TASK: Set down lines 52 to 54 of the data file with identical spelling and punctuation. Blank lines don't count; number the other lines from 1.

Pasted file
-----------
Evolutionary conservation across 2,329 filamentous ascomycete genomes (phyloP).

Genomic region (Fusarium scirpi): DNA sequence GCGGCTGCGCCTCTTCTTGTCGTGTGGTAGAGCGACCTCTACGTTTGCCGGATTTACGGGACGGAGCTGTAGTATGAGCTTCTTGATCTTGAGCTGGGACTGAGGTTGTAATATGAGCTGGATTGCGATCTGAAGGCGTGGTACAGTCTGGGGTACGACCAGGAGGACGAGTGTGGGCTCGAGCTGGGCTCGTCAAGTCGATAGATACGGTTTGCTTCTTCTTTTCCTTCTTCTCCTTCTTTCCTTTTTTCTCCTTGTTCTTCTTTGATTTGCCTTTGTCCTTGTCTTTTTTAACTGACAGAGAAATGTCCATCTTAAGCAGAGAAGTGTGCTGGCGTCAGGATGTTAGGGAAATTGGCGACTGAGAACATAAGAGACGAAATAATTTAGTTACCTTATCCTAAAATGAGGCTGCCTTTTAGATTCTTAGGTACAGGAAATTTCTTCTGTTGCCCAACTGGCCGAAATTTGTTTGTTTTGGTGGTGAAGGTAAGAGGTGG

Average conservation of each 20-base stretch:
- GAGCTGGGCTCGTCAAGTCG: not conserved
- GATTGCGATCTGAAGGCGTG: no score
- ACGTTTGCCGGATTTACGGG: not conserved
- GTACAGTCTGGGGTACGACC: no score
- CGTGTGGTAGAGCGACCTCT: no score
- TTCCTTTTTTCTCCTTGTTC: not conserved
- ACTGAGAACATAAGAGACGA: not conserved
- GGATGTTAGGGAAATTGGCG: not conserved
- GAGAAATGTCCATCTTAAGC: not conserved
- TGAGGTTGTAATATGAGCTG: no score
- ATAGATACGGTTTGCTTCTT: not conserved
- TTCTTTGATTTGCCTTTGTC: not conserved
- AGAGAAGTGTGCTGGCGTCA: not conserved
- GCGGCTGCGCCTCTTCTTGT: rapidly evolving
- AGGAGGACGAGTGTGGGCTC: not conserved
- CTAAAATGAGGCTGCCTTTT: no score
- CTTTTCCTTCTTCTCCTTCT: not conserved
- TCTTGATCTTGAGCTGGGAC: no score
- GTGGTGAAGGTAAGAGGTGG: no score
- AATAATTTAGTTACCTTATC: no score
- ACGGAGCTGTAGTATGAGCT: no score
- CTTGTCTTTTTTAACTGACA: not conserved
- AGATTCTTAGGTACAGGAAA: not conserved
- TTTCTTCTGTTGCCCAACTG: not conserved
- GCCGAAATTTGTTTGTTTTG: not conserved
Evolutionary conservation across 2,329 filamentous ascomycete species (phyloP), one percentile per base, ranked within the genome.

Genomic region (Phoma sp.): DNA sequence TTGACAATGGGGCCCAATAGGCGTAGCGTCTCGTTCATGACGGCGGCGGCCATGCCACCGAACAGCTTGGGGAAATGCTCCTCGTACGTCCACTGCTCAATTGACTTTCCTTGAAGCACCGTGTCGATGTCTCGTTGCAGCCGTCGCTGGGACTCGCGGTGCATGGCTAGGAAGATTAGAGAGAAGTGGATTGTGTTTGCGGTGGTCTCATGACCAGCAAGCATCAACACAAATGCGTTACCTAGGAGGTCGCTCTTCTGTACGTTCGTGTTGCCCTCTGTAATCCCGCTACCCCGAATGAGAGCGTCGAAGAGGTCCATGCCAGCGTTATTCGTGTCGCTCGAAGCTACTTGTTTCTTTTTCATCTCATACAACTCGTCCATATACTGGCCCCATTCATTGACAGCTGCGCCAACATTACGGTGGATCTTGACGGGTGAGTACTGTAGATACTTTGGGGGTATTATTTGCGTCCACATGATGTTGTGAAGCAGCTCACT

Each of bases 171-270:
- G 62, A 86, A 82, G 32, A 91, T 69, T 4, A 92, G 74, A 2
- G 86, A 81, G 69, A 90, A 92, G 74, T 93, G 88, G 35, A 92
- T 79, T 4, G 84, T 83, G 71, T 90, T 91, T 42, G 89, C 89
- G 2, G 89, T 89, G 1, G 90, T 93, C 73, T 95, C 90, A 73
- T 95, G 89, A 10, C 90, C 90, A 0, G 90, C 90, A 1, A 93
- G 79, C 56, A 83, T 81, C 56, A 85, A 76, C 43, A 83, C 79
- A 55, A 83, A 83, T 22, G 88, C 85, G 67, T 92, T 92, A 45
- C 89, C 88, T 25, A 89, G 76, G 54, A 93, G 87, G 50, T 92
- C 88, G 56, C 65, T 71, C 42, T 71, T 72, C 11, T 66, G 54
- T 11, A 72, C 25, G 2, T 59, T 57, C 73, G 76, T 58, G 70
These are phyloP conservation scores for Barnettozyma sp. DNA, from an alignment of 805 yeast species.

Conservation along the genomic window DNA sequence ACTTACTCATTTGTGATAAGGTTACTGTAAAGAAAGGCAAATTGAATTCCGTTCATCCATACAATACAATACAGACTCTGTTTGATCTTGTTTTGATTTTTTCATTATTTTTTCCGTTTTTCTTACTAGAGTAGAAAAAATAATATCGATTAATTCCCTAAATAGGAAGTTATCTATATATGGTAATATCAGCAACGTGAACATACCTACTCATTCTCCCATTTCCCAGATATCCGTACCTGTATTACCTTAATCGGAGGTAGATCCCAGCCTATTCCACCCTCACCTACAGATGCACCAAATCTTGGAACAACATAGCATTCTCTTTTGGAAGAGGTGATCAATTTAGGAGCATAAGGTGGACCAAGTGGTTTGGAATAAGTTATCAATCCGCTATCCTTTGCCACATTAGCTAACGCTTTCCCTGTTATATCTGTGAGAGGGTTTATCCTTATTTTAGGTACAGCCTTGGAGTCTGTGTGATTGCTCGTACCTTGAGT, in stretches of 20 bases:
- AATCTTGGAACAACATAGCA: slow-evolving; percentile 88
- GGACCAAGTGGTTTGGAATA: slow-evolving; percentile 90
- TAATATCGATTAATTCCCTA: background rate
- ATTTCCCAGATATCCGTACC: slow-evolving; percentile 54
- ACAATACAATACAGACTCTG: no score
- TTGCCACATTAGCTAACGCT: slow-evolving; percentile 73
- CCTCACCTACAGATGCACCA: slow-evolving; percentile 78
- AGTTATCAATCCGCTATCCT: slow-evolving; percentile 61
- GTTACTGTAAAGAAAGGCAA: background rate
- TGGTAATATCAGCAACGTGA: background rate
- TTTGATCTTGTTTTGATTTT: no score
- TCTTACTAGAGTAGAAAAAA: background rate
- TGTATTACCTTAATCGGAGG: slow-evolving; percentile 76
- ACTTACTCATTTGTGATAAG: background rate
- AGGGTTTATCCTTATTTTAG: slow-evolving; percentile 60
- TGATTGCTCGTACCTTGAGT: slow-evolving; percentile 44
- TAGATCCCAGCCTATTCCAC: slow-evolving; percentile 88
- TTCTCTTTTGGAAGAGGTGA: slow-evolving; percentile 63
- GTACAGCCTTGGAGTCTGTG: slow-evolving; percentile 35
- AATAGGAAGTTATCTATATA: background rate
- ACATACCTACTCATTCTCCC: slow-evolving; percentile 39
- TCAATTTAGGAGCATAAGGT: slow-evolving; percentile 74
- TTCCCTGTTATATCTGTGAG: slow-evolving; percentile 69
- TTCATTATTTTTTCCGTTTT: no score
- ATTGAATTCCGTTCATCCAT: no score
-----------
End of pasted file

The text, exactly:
- GTTACTGTAAAGAAAGGCAA: background rate
- TGGTAATATCAGCAACGTGA: background rate
- TTTGATCTTGTTTTGATTTT: no score